You feel empty or gloomy, you no longer feel like doing anything, you no longer enjoy eating, you cry a lot, you are often agitated and tired, you experience problems sleeping, concentration problems and thoughts of death play a role. You no longer function well at school or work and you do not feel like doing anything.

If the above has been happening to you for at least two weeks, you are most likely depressed.

Depression is a very common condition. It disrupts your daily activities, such as your work, study, family life and contact with other people. You don't have to feel ashamed or guilty.


  • Depression has nothing to do with unwillingness or a weak disposition.
  • Sometimes depression runs in families. Heredity can play a role in this.
  • One is more vulnerable than the other.
  • Certain substances (neurotransmitters) that are in everyone's blood and nervous system play a role in depression.
  • If someone had a difficult childhood or feels little supported by their environment, this can also influence the development of depression.
  • Depression can sometimes start after a major event that causes a lot of sadness.
  • Experiencing violence (assault, rape, war violence) can also cause depression.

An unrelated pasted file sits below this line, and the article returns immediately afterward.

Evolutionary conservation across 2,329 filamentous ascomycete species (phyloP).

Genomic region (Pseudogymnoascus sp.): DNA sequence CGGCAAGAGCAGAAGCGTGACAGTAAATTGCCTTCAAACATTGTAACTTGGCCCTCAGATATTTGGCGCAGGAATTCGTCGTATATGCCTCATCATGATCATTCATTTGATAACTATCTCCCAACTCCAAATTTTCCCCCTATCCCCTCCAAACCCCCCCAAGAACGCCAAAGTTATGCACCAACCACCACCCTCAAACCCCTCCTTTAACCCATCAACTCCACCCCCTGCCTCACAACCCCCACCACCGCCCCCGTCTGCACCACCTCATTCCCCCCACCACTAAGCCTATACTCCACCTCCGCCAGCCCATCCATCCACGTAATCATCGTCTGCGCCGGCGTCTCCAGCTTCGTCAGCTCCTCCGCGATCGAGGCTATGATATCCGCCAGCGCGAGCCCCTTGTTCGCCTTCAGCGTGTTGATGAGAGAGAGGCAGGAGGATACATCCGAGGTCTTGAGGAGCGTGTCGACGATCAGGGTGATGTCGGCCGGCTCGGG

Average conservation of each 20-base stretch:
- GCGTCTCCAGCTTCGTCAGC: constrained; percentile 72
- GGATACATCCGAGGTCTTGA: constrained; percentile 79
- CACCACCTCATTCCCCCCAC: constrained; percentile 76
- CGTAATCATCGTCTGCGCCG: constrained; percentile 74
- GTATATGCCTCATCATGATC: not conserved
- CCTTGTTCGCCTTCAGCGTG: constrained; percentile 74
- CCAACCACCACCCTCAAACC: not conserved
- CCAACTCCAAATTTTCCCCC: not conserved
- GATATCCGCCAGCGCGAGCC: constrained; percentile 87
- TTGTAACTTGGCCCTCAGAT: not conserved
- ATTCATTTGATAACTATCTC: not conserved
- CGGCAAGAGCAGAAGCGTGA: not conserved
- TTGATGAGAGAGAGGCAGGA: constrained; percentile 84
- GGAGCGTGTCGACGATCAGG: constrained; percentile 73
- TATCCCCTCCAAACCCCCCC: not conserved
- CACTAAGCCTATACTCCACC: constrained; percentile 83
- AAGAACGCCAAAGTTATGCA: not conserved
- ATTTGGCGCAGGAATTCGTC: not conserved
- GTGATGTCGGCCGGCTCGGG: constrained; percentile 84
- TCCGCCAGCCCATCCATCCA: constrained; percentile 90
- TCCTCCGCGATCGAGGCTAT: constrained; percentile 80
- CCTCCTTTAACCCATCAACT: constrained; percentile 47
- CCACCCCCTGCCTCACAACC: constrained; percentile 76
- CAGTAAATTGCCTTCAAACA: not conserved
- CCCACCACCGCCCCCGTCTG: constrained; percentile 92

• People with a chronic illness, such as diabetes mellitus, COPD or rheumatism, are more likely to become depressed.


Depression and sadness can be treated very well in many cases. Together with your therapist, you look at what causes you to be out of balance. We work with you in a solution-oriented way to regain balance, so that your complaints can decrease. If your complaints are more serious, cognitive behavioral therapy is often also applied.

Your treatment may consist of:

  • individual therapy;
  • family therapy;
  • group therapy;
  • relaxation therapy;
  • medication.

You will receive an explanation about the complaints and how unhelpful thoughts can ensure that you continue to feel bad. You will also learn how to convert unhelpful thoughts into helpful thoughts. You will also receive information about how to relax better.


Sometimes (temporary) antidepressants or a sedative are prescribed in combination with therapy. These can reduce anxiety and clear up the highs and lows in mood. However, medication is only prescribed when it is really necessary.

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